The First Draft Toolbox for newsgathering and verification

If you are not Donald Trump or some other form of a pathological liar, then you will enjoy: The First Draft Toolbox for newsgathering and verification by Alastair Reid.

From the post:

Welcome to the First Draft Toolbox, a list of tools and sites recommended by the First Draft Coalition to help in social newsgathering, verification and more.

We will be updating the page regularly with new tools as well as more detailed explainers and guides of those listed here already. If you have any suggestions of something we may have missed or are launching a tool you think should be featured here, please let us know by emailing our editor Alastair Reid.

You can also get email alerts for when we update the page using ChangeDetection or other available tools.

So many options can be overwhelming though, and putting them into practice can be daunting when just starting out. The best advice has always been to experiment with everything but find the tools that work for you, and keep up with thought leaders and case studies to see what the experts use and how they use them.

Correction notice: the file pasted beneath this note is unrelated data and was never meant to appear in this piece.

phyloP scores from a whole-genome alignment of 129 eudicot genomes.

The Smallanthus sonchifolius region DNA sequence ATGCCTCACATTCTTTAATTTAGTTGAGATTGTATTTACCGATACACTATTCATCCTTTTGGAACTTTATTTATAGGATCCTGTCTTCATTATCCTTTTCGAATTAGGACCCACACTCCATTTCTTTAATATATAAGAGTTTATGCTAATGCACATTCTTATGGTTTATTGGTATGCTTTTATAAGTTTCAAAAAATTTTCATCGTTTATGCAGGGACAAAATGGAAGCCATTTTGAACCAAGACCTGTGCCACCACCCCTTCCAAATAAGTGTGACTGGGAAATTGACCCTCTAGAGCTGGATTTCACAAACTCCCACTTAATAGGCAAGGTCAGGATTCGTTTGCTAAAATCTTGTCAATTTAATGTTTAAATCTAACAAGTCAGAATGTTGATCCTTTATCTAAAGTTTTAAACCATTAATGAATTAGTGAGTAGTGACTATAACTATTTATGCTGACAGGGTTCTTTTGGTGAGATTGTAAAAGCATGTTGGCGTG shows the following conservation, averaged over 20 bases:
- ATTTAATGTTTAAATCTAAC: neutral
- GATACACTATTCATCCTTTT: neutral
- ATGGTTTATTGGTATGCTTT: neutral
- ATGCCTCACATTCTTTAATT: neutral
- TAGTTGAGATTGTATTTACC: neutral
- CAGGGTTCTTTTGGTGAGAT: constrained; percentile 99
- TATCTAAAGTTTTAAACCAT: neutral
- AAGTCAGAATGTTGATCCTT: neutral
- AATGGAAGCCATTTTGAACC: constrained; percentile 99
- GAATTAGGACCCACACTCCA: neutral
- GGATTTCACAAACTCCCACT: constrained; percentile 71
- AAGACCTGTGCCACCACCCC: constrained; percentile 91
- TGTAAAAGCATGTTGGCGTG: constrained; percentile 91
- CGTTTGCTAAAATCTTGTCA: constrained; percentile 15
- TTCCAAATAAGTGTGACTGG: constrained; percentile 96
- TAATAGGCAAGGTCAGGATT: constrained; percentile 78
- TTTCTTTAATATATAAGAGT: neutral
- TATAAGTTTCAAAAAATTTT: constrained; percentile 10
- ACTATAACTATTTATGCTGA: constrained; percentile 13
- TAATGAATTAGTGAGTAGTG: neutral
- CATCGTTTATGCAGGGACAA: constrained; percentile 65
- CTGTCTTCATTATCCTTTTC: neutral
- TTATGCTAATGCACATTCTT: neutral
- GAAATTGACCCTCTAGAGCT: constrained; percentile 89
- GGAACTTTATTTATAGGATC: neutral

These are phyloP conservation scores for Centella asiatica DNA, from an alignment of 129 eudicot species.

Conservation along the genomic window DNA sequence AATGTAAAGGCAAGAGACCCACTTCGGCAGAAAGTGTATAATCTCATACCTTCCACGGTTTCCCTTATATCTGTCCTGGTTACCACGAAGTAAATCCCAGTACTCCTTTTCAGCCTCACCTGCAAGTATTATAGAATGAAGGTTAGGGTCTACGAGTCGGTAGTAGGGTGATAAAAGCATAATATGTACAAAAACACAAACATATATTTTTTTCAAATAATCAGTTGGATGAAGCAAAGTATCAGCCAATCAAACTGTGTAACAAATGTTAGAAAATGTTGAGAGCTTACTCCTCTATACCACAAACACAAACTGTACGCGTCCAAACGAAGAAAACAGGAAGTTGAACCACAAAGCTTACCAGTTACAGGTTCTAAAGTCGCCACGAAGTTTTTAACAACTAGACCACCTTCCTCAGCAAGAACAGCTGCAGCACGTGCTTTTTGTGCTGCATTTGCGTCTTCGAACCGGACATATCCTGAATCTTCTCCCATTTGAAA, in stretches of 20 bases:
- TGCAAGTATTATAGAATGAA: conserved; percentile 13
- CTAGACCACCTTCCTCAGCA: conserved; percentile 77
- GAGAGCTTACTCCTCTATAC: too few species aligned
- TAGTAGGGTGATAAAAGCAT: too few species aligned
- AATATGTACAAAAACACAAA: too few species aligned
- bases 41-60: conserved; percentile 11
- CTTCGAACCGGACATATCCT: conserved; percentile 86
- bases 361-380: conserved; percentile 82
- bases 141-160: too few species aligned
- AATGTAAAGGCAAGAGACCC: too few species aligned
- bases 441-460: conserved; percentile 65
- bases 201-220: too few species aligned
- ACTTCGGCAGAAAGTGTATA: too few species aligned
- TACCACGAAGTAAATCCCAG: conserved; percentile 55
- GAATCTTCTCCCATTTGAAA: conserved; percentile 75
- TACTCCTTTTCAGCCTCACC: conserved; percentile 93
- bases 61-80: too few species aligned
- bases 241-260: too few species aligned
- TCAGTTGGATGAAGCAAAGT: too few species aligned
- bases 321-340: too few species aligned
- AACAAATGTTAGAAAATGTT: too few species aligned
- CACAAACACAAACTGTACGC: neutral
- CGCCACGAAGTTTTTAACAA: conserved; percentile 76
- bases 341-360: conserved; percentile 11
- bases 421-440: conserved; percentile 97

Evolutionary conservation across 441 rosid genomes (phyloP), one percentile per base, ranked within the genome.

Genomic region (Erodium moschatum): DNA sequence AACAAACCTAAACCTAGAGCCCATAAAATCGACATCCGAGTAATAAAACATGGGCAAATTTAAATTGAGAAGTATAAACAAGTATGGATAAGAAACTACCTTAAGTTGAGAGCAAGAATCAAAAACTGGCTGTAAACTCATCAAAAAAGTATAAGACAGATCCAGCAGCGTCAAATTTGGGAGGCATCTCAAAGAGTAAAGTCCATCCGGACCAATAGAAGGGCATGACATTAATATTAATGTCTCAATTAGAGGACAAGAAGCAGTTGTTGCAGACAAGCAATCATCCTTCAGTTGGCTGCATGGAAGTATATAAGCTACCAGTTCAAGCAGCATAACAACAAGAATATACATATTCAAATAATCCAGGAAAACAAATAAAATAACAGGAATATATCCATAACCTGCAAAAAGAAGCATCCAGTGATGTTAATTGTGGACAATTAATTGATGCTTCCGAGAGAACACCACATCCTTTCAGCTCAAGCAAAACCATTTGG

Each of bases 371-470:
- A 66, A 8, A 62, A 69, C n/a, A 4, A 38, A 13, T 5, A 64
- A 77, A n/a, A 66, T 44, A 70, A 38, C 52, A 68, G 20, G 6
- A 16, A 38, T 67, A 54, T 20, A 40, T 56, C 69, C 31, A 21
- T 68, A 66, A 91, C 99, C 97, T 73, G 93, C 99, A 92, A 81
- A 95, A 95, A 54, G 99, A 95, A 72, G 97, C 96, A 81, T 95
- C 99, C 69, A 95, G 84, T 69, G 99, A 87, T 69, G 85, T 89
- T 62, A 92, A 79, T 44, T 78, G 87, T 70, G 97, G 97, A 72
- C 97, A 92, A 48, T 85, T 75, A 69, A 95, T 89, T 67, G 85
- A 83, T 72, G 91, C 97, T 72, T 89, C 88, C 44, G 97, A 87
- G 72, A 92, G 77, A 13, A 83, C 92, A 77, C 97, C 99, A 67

By rough count I make it thirty-eight separate resources for newsgathering and verification. The big categories are: Social newsgathering and search tools, Location checking tools, Source verification, Image verification, YouTube Data Viewer and, Translation.

An impressive collection, several new to me and more than you will probably use at any one time. Try the most needed ones first and then branch out. Over time you will develop favorites and skill at using them.

The one omission that surprised me was Alastair failing to mention Snopes.com.

Snopes.com is one of the premier debunking sites on the WWW. For example:

Undercover Parcel Service No, UPS isn’t smuggling refugees into the United States in the dead of night.

Cetacean Harvestation No, cranberry farmers aren’t netting and canning dolphins during the harvest season.

Does that help explain Donald Trump’s standings in the polls?

Ask not only whether statements are “true,” but also what the speaker has to gain from giving them to you?

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